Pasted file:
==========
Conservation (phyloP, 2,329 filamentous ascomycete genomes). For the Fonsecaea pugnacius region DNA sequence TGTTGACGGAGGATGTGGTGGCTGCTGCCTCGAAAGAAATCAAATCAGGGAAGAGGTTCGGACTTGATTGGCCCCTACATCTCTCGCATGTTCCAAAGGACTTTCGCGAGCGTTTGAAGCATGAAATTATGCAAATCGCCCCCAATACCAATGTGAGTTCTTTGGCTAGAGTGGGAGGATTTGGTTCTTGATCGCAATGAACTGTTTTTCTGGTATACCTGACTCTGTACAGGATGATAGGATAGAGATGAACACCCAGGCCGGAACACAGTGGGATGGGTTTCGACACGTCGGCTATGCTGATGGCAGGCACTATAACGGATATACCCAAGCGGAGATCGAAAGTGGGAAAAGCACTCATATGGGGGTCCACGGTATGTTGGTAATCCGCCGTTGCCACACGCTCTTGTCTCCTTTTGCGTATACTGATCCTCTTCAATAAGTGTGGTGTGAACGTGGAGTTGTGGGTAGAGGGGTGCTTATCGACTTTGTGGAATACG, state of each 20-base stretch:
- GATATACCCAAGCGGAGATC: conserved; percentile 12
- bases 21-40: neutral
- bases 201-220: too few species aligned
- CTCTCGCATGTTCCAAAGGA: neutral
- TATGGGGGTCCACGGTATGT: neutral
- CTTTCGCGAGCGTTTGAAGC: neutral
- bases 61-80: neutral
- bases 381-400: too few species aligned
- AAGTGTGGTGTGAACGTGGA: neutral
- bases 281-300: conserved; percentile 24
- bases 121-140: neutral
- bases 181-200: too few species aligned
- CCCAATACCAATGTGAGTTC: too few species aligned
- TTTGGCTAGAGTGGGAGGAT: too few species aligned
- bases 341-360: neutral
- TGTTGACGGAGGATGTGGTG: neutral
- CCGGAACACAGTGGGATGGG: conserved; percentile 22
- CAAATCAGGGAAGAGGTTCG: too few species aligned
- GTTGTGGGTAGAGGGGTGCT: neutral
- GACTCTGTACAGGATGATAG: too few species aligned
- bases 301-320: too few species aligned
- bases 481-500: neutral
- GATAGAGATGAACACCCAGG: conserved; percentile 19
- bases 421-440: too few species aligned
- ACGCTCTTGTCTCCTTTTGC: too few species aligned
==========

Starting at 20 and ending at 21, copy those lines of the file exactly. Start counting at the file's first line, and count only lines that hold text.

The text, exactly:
- GTTGTGGGTAGAGGGGTGCT: neutral
- GACTCTGTACAGGATGATAG: too few species aligned